Some noted think-tanks[7][85][86] recommend that India should adopt a policy of developing solar power
as a dominant component of the renewable energy mix, since being adensely populated region[87] in
the sunny tropical belt,[88][89] the subcontinent has the ideal combination of both high solar
insolation[88] and therefore a big potential consumer base density.[7][90][91][92][93] In one of the analysed
scenarios,[86] India can make renewable resources such as solar the backbone of its economy by
2050, reining in its long-term carbon emissions without compromising its economic growth potential.

Government support[edit]

Solar Radiation Resource Assessment stations in India

51 Solar Radiation Resource Assessment stations have been installed across India by the Ministry
of New and Renewable Energy(MNRE) to monitor the availability of solar energy. Data is collected
and reported to the Centre for Wind Energy Technology (C-WET), in order to create a Solar Atlas. [94]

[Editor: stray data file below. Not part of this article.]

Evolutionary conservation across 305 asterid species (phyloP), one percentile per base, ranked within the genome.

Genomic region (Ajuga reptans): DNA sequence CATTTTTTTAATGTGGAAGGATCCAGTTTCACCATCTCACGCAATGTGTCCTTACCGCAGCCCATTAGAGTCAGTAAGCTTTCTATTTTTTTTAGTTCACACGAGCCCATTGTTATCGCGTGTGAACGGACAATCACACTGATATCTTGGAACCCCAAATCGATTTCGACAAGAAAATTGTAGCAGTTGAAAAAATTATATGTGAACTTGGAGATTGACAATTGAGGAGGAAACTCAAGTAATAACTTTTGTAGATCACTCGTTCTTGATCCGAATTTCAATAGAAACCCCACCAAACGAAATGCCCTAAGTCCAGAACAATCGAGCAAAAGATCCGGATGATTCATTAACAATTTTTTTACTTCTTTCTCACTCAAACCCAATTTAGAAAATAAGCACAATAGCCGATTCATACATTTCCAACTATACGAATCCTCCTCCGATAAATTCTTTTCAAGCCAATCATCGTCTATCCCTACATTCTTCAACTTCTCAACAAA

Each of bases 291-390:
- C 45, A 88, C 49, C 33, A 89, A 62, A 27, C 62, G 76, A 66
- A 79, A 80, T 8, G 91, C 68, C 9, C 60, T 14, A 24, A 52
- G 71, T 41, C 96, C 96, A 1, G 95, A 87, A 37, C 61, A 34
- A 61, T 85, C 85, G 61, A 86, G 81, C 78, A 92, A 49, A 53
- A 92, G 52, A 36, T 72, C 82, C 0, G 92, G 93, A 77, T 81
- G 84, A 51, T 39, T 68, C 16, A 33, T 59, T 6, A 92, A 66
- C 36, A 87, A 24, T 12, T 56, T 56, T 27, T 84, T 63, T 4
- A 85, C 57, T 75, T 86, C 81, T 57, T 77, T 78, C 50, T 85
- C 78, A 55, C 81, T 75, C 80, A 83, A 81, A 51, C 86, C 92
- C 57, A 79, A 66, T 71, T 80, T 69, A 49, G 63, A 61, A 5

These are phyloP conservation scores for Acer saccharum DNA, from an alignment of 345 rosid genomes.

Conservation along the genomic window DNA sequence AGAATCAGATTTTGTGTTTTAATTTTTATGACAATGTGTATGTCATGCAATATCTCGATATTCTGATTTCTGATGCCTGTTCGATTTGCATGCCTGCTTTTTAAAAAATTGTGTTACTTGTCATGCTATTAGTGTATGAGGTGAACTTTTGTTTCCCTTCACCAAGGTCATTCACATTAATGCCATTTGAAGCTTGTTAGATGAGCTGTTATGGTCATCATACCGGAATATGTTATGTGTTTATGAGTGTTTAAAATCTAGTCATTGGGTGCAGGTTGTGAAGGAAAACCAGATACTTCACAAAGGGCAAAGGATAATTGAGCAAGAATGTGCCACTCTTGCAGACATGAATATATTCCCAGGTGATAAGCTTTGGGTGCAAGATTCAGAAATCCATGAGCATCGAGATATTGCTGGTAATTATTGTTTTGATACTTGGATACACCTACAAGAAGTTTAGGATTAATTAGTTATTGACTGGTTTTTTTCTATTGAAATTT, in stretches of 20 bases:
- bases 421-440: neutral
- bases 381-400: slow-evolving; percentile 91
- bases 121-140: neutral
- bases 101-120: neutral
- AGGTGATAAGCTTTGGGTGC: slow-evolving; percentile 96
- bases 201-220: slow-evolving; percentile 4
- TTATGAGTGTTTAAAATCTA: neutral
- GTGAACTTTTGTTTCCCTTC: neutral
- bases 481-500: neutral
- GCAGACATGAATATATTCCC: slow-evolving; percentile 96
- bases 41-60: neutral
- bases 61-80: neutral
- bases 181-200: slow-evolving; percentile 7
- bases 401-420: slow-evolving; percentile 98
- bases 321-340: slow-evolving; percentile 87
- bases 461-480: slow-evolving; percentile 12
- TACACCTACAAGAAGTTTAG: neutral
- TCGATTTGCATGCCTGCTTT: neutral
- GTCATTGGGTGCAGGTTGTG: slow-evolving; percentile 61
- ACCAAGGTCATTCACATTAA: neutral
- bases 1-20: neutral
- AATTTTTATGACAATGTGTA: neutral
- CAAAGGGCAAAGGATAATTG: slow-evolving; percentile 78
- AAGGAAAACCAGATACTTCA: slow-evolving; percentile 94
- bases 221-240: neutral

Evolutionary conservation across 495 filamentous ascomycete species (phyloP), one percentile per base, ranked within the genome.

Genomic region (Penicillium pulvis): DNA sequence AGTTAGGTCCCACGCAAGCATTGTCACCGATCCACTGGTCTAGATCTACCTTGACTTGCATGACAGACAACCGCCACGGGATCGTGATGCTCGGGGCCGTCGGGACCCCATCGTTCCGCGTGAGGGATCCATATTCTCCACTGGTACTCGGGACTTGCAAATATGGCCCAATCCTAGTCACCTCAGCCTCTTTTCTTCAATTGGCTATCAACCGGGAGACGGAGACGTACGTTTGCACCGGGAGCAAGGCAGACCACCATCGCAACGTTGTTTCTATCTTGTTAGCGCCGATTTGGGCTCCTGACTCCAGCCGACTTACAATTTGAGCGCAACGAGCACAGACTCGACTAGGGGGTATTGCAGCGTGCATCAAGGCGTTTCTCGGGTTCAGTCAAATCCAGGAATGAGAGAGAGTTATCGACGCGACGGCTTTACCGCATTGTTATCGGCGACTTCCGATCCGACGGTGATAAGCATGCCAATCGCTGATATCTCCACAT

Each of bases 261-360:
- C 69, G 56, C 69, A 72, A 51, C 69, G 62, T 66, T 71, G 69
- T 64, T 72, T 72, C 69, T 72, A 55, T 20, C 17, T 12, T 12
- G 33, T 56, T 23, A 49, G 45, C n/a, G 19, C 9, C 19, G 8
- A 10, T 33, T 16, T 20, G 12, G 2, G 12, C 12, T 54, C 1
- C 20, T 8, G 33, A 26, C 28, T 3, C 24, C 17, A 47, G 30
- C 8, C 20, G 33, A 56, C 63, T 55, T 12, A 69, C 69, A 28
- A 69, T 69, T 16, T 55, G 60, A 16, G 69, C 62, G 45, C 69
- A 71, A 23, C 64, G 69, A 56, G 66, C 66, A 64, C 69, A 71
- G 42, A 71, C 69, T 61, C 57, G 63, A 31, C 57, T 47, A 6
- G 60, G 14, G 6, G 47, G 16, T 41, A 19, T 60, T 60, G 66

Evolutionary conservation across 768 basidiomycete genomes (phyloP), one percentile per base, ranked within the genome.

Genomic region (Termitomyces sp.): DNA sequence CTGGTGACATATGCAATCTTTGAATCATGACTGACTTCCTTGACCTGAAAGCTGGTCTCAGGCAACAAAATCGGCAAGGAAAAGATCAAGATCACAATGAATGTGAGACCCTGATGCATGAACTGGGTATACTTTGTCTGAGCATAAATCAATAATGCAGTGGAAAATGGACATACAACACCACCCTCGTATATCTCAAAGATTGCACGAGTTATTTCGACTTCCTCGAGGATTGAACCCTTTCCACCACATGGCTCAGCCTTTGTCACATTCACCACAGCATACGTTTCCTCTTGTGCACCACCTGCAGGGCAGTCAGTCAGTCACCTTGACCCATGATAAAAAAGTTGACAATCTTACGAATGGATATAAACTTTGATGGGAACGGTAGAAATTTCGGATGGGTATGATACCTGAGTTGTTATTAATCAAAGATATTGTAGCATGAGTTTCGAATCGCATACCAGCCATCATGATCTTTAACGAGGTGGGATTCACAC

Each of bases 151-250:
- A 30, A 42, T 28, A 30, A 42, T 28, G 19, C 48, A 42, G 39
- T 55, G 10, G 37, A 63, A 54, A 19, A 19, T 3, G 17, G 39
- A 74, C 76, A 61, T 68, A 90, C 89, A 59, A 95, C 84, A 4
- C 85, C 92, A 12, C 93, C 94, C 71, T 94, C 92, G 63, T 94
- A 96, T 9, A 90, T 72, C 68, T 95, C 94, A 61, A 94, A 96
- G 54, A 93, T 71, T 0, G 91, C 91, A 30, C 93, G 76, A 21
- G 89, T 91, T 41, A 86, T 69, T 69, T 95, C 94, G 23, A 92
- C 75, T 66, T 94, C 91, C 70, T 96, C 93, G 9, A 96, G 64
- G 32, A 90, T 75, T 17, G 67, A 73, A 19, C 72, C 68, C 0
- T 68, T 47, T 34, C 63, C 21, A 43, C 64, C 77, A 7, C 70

The government of India is promoting the use of solar energy through various strategies. In the latest
budget for 2010/11, the government has announced an allocation of 1000 crore towards
the Jawaharlal Nehru National Solar Mission and the establishment of a clean energy fund. It is an
increase of 380 crore from the previous budget. This new budget has also encouraged private solar
companies by reducing customs duty on solar panels by 5% and exempting excise duty on solar
photovoltaic panels. This is expected to reduce the cost of a roof-top solar panel installation by 15
20%. The budget also proposed a coal tax of US$1 per metric ton on domestic and imported coal
used for power generation.[95] Additionally, the government has initiated a Renewable Energy
Certificate (REC)[96] scheme, which is designed to drive investment in low-carbon energy projects.

Timeline of the Jawaharlal Nehru National Solar Mission